AL: Ya, something really relevant to what we are doing. We have Vicki Davis, otherwise known as CoolCat Teacher from Atlanta, and her colleague Julie Lindsay, who is right now, unfortunately for us, on the Gold Coast of Australia. Weâ€™re very jealous. I would like to ask each of you to introduce yourselves to us, and then weâ€™ll come back and ask some questions about your project. So, hello Vicki.
Vicki Davis (VD) : Hello. I would like to compliment Alan. He was actually an expert advisor for our Horizon Project, and we appreciated your involvement. You can imagine the students became extremely motivated and excited when they saw that part of the authorship of the original Horizon Project was advising. It was just really a great moment when that happened. I am Vicki Davis. I am at Westwood Schools in Camilla, Georgia, actually about three and a half hours from Atlanta. Iâ€™m in very rural Georgia. We have about 5000 people in Camilla, so itâ€™s a small town. Iâ€™m a teacher, technology administrator, and advise the curriculum director on technology integration. We do have K-12 at our small school here. I teach 8th-12th at different times during the year. Iâ€™ll pass it on to Julie.
AL: Ok. Julie, you were in Bangladesh actually during the project, and I understand youâ€™re moving to a new position.
Julie Lindsay (JL) : Yes. Hi Alan and Larry and everyone. Iâ€™ve just finished four years at International School Dhaka in Bangladesh, and Iâ€™m currently in Australia. Iâ€™m originally from Australia, and Iâ€™m moving in another month or so to the Middle East. Iâ€™m going to Qatar, and Iâ€™ll be taking up a position of head of IT at Qatar Academy, which is a K-12 school, quite a reputable school in the Middle East. Iâ€™m really looking forward to that challenge.
LJ: What I would like to do at this point, Julie and Vicki, is ask you how the project came to be, and how two teachers, one in rural Georgia and one all the way around the world in Bangladesh, happened to find each other to put together this project?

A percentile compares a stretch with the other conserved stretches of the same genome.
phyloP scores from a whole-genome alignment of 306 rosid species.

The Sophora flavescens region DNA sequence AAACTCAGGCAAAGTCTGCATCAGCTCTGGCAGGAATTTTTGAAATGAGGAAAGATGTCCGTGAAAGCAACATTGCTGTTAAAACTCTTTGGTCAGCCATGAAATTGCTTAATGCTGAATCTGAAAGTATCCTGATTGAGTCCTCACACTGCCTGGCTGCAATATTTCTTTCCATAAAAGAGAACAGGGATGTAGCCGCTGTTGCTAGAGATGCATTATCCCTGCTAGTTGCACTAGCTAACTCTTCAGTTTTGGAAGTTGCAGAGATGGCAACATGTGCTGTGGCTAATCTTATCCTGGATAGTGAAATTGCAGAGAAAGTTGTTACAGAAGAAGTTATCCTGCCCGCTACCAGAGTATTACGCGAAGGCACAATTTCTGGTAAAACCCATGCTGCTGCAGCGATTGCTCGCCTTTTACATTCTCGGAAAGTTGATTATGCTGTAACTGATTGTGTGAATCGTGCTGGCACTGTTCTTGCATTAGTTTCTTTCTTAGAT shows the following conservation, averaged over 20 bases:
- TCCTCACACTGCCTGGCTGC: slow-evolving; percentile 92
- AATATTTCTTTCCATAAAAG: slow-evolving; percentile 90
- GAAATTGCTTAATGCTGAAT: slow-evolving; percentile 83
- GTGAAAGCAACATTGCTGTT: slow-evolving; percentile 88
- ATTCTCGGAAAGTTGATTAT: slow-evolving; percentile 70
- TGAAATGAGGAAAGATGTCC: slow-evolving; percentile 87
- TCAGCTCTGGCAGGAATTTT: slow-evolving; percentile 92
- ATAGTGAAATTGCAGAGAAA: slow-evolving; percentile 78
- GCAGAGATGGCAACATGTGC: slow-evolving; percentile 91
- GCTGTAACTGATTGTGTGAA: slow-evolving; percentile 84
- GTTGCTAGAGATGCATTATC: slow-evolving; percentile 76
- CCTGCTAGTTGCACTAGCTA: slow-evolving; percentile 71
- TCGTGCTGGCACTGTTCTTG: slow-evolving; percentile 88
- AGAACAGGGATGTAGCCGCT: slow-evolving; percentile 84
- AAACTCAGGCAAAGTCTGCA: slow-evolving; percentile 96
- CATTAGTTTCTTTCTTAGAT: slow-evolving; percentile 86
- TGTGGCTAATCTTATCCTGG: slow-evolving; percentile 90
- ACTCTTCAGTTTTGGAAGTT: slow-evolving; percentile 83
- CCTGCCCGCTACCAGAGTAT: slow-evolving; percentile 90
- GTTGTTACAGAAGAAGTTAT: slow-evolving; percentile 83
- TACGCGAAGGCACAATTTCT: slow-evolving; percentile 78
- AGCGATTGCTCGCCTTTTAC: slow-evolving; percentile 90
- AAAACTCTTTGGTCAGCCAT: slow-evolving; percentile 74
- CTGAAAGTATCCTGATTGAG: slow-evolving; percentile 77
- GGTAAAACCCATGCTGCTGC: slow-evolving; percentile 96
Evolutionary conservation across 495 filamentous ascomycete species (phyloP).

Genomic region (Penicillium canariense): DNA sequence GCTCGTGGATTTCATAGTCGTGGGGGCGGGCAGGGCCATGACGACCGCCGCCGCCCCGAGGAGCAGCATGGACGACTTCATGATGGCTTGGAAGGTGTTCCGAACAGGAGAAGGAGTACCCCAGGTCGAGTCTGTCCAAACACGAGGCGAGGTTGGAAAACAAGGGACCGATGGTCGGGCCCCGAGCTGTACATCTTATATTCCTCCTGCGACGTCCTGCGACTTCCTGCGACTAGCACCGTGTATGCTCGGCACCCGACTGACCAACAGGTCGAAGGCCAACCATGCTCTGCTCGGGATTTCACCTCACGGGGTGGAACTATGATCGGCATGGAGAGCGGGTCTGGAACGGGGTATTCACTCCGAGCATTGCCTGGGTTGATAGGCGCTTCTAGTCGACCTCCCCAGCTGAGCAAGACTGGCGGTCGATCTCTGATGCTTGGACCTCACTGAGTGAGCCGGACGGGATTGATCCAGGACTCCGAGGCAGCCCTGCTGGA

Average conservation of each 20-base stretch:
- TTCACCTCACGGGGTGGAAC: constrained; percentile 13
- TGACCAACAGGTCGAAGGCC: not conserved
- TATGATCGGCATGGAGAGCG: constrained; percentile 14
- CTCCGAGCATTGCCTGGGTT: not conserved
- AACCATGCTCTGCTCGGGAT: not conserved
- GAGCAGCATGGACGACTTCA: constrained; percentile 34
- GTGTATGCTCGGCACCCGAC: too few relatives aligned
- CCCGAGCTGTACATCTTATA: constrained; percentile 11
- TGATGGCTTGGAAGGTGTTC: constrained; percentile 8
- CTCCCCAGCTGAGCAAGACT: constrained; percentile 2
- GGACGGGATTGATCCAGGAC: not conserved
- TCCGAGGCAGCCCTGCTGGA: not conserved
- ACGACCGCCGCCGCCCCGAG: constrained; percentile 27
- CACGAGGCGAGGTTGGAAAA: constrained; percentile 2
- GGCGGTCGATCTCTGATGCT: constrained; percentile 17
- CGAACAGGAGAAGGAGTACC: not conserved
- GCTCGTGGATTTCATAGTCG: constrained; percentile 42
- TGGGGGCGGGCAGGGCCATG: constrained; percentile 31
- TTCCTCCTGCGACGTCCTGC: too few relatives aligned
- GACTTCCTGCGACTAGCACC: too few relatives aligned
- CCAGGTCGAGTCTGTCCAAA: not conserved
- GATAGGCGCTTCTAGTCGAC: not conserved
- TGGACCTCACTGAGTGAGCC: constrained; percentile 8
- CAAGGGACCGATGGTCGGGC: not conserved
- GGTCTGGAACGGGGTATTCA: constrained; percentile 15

JL: We got connected through the K-12 Conference last year and, also, I was reading Vickiâ€™s blog and she talked about the fact that she had been reading Thomas Freedmanâ€™s book The World is Flat, and we connected through that common interest. We ran a project called the Flat Classroom Project, which is an award winning project now, and then we moved on to the Horizon Project in the second half of the year, in the second semester, because Vicki said she found this great report, the Horizon Report by the New Media Consortium, and she said this would be a great report. We found three Austrians, and we ran it as a five classroom, completely global, interactive project online. Vicki, over to you.
VD: We actuallyâ€¦ the concept of flat classroom projects, and we actually call the Horizon Project part of our Flat Classroom Strategy, is to eliminate the walls of the classroom and to integrate our classrooms with other classrooms around the world. So, the students will be working on a project with someone that is literally around the world that they cannot see face to face, because this is the business model that is happening in the world today. I have a brother-in-law that has a website design firm up in Atlanta, and he literally has five or six people from different countries all on his team. We wanted our students to experience that, and we also wanted to improve upon what we did with the first project, with better rubrics. We alsoâ€¦ we have 53 students on this project from China, Australia, Austria, Bangladesh, and the United States. We actually split them into six teams, for the six trends that you had in the Horizon 2007 Report, and we actually had student project managers to manage those teams. That added a whole new element to this project. We took the students who excelled at the work in the Flat Classroom Project and we wanted to give them a little bit more of a learning experience. So that is what we did with it. It was a wiki-centric project, and it is an open wiki, and it can be viewed at horizonproject.wikispaces.com.
RS: Thanks. Thatâ€™s a great intro to the project. Can you talk a little bit about its importance to you as teachers, a project that is so unusual and involves so many students in so many different locations?
VD: Well, I know for me, and then Iâ€™ll hand it over to Julie, that so many schools here in America, basically, their computer program, if they have one, is just teaching about Microsoft Word, and that is falling so far short of what we need to be teaching. We wanted our students to understand the trends shaping our world, but we really wanted them to experience those trends. Whether it was using cell phones, and that group would actuallyâ€¦ we had a great video by Atif in Bangladesh, that I would encourage everyone to see, where he actually invented the future of mobile phones.